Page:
DePaul presents inaugural journalism awards to Lester Holt and Ben Welsh

Marissa Nelson
April 27, 2017

"I'm biased," Lester Holt recently told a group of journalism students at DePaul. Describing himself as a heterosexual African American man, Holt explained a journalist must recognize one's biases and use it to diversify the newsroom.

"We should acknowledge that there are certain things that will always shape our view," Holt said.

Lester Holt

'News isn't supposed to make you feel good,' Holt said. 'Sometimes we are going to tell you a story that makes you rethink everything you thought you knew.' (DePaul University/Jeff Carrion)

On Thursday, April 20, Lester Holt, anchor of "NBC Nightly News," and data journalist Ben Welsh of the Los Angeles Times shared advice with students as the recipients of the inaugural journalism awards from DePaul's Center for Journalism Integrity and Excellence.

Both journalists have roots in Chicago. Holt worked for 14 years at WBBM-TV in Chicago as a reporter and anchor before moving to NBC in New York. Holt became anchor of "NBC Nightly News with Lester Holt" in June 2015, after eight years as anchor of "NBC Nightly News" weekend editions and 12 years as co-anchor of "Weekend TODAY." In addition, Holt has served as principal anchor of "Dateline NBC" since September 2011.

Holt is known for his work in the field, reporting and anchoring from breaking news events across the world. He goes wherever the story takes him and focuses on people directly affected by the biggest stories of the day.

Welsh earned a bachelor's degree in journalism from DePaul in 2004, where he studied with investigative journalists Carol Marin and Don Moseley, who now lead the journalism center in DePaul's College of Communication. 

Students

Over 30 students in the college of communication attended the question and answer session with Holt and Welsh. (DePaul University/Jeff Carrion)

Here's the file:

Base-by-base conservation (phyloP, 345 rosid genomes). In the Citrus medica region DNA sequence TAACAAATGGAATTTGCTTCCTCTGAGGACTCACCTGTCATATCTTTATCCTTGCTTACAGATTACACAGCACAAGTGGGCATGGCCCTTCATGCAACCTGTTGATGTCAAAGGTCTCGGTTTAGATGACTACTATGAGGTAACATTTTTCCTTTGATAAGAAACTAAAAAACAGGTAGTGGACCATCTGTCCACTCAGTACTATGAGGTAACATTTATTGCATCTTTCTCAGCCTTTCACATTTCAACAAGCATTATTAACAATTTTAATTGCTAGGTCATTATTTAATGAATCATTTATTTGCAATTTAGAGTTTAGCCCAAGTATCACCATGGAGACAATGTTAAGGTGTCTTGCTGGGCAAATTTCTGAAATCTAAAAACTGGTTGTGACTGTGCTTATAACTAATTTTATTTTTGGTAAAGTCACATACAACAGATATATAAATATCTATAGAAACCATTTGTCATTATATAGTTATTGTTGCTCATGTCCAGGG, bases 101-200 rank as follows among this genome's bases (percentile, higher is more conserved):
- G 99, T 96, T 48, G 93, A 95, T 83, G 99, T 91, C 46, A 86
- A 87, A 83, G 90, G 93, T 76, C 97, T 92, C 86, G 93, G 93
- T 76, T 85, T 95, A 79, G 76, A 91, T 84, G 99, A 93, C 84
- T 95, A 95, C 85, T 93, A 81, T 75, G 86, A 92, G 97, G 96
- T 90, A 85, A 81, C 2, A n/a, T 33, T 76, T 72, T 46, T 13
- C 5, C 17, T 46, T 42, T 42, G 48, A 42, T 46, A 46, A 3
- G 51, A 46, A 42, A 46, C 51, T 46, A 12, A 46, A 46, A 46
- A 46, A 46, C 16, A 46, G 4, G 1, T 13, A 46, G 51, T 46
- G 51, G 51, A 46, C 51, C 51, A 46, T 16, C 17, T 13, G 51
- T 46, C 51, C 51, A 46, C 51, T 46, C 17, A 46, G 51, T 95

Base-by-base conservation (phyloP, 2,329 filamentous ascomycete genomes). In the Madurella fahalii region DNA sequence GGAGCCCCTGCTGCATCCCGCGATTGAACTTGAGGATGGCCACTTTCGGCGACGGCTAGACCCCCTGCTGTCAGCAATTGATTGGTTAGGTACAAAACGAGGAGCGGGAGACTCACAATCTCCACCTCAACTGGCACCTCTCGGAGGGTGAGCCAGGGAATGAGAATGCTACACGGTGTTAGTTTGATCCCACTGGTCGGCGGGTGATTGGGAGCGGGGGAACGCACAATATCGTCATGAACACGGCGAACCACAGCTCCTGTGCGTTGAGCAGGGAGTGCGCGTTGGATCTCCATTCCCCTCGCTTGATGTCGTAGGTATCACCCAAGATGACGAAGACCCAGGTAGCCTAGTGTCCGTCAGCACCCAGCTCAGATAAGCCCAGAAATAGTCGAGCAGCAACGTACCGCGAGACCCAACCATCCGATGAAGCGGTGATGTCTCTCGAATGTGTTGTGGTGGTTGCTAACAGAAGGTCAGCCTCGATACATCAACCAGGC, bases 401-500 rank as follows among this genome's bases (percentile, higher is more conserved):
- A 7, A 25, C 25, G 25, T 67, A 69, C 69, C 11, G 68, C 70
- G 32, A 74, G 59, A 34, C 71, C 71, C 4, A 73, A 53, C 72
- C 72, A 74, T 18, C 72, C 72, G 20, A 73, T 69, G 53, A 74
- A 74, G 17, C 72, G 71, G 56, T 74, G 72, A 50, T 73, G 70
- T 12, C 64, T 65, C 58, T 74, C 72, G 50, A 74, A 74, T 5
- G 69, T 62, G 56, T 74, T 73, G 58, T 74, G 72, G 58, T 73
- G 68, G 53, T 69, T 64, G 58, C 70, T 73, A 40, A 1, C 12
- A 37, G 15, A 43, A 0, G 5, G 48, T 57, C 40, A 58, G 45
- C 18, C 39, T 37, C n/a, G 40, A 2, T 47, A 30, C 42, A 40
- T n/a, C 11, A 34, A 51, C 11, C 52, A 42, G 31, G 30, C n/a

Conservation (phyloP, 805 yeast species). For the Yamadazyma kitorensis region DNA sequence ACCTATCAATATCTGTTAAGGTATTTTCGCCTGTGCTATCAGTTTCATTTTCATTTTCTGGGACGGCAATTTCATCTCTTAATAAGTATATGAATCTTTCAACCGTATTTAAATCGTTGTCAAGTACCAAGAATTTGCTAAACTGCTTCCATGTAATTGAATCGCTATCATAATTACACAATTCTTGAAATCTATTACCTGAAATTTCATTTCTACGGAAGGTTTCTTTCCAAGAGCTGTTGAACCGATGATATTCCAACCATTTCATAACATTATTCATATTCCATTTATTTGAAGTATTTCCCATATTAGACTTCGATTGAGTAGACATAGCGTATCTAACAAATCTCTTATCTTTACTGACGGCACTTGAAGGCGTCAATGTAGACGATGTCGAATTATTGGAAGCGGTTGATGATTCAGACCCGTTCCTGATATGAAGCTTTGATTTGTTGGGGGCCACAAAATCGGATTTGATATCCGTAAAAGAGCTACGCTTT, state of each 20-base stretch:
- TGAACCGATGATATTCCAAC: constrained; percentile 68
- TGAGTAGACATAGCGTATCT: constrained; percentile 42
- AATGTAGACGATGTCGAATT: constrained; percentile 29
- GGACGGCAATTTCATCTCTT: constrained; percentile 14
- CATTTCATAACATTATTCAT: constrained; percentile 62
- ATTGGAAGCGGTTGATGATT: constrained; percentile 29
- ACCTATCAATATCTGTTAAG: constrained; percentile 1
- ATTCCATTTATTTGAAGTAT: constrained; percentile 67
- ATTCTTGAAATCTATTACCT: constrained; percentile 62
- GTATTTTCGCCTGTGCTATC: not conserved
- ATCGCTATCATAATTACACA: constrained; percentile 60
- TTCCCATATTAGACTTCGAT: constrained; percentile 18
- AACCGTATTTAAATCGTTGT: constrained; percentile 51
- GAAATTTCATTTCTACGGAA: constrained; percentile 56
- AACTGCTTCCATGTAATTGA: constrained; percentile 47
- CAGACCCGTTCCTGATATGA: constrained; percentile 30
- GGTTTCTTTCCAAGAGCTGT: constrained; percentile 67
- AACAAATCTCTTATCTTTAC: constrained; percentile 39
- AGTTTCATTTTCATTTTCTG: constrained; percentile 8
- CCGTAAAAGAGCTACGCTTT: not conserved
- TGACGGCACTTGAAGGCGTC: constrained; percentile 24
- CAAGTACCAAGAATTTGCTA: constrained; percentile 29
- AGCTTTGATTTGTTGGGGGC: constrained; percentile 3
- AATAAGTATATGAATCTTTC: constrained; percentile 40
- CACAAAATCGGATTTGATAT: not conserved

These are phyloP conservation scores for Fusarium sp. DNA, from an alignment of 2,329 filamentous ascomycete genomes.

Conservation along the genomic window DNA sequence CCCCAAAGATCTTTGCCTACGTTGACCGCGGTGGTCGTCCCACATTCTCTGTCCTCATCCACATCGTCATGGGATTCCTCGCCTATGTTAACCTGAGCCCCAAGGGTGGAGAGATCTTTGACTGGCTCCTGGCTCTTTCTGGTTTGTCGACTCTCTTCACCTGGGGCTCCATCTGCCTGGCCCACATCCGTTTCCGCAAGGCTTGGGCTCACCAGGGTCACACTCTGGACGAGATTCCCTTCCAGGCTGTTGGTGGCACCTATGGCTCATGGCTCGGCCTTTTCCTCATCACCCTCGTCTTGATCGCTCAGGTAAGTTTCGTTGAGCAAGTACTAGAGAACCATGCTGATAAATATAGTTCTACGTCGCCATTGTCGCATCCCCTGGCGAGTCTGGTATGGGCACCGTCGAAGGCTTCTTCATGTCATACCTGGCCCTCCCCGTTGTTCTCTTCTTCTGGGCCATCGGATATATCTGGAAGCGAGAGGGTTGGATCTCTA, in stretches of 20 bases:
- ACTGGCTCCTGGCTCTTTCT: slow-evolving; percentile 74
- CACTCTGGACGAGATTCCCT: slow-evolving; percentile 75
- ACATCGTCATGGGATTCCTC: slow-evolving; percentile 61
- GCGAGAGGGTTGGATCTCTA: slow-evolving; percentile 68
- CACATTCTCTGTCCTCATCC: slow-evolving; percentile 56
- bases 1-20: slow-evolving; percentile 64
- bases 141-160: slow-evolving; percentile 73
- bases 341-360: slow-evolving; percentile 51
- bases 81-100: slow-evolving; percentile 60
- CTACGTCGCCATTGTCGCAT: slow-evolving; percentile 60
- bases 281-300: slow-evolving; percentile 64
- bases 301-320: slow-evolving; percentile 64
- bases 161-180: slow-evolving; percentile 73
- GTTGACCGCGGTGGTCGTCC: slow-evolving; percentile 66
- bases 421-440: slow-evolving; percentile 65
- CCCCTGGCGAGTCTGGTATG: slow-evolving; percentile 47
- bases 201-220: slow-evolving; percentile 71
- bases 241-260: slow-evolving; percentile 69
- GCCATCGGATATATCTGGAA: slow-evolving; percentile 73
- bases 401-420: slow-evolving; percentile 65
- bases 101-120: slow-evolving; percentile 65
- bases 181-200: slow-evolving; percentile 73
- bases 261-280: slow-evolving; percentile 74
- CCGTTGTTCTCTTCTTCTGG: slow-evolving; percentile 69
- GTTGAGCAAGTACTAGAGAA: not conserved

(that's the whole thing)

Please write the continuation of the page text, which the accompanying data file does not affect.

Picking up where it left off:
As an editor of the Data Desk, Welsh leads a team of reporters and programmers in the Los Angeles Times newsroom to collect, analyze and present large amounts of information. He worked on the team that earned the Times staff a Pulitzer Prize in breaking news and reporting in 2016 for coverage of the shooting in San Bernardino and the terror investigation that followed. 

At the awards luncheon, DePaul honored Holt and Welsh for work that embodies the highest principles of journalism, including truth, accuracy, fairness and context. Holt received the Journalist of the Year award, while Welsh earned recognition as Alumnus of the Year.

Peabody Prize-winning journalists, Carol Marin and Don Moseley launched DePaul's Center Journalism Integrity and Excellence in May 2016.

The Center focuses on promoting the highest ideals of journalism through theory and practice. To prepare students for the professional world, the Center offers training, teaching, expertise and professional outreach. 

Prior to the awards presentation, Holt and Welsh spoke with a group of 30 journalism students about their experiences in Chicago.

"It was in Chicago where my eyes were opened," Holt said. "Reporting isn't a stepping stone, reporting is what we do."

Welsh added it was in Chicago where he first became passionate about chasing down and revealing corruption, or "clout" as he called it.

Moderated by Marin, the session concluded with questions from journalism students seeking career advice. Holt reminded students that news is supposed to be uncomfortable to both the reporter and the consumer.

"News isn't supposed to make you feel good," Holt said. "Sometimes we are going to tell you a story that makes you rethink everything you thought you knew."

Welsh emphasized the one and only job as a journalist: honesty.

"One of the great things about being a journalist is that if you just tell the truth, you'll be alright," Welsh said.

View the photo gallery from the awards ceremony and student session

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